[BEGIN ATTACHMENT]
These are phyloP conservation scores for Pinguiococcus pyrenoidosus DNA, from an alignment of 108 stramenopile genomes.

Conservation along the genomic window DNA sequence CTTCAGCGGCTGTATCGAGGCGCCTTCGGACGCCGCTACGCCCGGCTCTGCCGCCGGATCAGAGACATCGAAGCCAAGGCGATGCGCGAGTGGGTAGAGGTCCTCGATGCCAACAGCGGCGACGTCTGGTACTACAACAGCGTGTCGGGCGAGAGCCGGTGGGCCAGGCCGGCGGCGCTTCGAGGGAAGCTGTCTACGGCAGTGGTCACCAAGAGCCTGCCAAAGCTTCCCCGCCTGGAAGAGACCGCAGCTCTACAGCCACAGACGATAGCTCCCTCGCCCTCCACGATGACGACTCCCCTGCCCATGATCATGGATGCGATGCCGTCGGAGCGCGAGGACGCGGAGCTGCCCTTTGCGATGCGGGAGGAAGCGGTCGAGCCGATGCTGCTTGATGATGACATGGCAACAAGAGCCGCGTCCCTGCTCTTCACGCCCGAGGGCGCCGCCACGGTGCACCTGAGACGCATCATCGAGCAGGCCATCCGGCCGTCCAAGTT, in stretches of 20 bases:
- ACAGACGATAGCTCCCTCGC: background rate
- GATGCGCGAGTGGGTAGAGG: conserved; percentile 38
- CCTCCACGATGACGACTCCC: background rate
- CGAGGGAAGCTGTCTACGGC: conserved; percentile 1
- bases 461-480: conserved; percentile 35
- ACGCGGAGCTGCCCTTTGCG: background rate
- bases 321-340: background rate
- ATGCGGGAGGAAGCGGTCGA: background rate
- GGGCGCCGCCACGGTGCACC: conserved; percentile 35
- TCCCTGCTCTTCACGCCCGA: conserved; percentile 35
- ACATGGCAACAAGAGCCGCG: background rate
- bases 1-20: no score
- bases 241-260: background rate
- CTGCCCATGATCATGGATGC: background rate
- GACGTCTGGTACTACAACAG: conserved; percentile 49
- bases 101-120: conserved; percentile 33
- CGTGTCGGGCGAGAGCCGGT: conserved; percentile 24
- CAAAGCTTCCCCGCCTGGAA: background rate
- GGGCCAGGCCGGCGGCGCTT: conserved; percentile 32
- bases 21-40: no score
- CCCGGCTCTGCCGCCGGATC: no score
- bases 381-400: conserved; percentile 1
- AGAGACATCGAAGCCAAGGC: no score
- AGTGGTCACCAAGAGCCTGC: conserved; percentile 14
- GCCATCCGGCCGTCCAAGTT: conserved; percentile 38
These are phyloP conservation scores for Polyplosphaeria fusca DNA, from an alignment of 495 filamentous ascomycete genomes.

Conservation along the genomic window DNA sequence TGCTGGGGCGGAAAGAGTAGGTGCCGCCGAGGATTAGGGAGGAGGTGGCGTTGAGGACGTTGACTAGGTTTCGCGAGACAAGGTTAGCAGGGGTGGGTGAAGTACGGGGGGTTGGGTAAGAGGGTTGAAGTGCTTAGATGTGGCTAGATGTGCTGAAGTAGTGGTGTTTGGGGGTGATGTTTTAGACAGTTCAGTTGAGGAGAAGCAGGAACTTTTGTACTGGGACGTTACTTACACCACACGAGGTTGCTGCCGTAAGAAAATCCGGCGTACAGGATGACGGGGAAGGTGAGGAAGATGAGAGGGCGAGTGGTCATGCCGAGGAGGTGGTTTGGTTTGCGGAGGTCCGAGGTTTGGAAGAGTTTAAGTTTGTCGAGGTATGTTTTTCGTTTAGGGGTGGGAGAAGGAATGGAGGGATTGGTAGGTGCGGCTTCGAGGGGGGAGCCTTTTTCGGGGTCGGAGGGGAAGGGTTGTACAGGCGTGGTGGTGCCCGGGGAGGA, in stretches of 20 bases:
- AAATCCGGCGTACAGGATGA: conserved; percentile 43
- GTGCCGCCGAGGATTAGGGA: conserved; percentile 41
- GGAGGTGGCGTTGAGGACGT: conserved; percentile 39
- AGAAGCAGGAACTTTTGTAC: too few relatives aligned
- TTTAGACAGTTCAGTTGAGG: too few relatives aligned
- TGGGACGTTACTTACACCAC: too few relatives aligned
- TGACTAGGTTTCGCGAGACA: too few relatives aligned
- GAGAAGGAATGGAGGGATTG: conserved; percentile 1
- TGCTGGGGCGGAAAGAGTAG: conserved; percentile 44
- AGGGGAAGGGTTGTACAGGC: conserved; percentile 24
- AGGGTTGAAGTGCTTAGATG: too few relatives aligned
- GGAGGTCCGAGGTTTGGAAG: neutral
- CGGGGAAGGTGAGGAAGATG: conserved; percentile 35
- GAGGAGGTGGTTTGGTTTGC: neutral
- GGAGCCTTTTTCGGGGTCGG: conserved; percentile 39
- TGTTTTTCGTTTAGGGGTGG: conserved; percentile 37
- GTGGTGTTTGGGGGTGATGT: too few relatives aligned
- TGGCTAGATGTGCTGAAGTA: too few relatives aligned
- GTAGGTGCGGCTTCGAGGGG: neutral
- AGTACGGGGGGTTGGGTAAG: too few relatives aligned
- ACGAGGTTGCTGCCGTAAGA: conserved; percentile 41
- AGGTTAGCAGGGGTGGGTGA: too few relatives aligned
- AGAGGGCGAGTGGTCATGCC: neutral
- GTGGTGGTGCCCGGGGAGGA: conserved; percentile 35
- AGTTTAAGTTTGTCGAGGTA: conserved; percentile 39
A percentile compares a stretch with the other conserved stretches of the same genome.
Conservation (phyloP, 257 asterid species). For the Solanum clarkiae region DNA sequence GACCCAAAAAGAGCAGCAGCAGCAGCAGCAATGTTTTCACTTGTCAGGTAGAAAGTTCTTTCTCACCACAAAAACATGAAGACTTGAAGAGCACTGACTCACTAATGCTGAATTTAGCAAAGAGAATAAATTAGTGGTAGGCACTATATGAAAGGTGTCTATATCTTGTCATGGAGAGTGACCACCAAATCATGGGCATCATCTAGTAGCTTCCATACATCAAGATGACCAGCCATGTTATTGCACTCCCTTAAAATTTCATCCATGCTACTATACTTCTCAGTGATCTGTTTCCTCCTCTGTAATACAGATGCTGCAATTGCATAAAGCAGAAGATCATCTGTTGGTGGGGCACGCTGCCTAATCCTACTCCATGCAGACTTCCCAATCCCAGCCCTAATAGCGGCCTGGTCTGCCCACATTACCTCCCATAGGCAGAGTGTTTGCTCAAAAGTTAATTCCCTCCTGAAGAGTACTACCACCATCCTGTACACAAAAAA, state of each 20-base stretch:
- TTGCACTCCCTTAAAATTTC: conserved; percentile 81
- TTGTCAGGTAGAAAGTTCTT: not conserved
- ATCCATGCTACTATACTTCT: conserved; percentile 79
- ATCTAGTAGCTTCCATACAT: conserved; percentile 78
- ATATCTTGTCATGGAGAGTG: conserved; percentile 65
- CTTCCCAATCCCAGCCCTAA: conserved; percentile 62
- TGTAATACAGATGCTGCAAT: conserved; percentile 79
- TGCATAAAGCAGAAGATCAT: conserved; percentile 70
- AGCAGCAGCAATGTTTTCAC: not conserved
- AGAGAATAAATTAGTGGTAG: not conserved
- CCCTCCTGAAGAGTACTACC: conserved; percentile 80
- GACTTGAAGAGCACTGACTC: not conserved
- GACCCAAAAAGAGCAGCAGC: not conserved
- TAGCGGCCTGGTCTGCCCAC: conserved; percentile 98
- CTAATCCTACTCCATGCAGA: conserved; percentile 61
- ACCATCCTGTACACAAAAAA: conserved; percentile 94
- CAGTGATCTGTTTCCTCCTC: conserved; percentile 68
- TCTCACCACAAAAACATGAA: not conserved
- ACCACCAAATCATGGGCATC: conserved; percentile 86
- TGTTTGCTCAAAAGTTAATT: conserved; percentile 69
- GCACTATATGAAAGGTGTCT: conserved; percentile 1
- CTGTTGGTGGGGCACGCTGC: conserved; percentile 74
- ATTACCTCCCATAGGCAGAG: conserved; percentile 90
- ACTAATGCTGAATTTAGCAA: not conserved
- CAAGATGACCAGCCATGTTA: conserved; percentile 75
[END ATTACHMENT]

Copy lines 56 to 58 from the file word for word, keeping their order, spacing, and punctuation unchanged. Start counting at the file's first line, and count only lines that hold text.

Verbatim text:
Conservation (phyloP, 257 asterid species). For the Solanum clarkiae region DNA sequence GACCCAAAAAGAGCAGCAGCAGCAGCAGCAATGTTTTCACTTGTCAGGTAGAAAGTTCTTTCTCACCACAAAAACATGAAGACTTGAAGAGCACTGACTCACTAATGCTGAATTTAGCAAAGAGAATAAATTAGTGGTAGGCACTATATGAAAGGTGTCTATATCTTGTCATGGAGAGTGACCACCAAATCATGGGCATCATCTAGTAGCTTCCATACATCAAGATGACCAGCCATGTTATTGCACTCCCTTAAAATTTCATCCATGCTACTATACTTCTCAGTGATCTGTTTCCTCCTCTGTAATACAGATGCTGCAATTGCATAAAGCAGAAGATCATCTGTTGGTGGGGCACGCTGCCTAATCCTACTCCATGCAGACTTCCCAATCCCAGCCCTAATAGCGGCCTGGTCTGCCCACATTACCTCCCATAGGCAGAGTGTTTGCTCAAAAGTTAATTCCCTCCTGAAGAGTACTACCACCATCCTGTACACAAAAAA, state of each 20-base stretch:
- TTGCACTCCCTTAAAATTTC: conserved; percentile 81
- TTGTCAGGTAGAAAGTTCTT: not conserved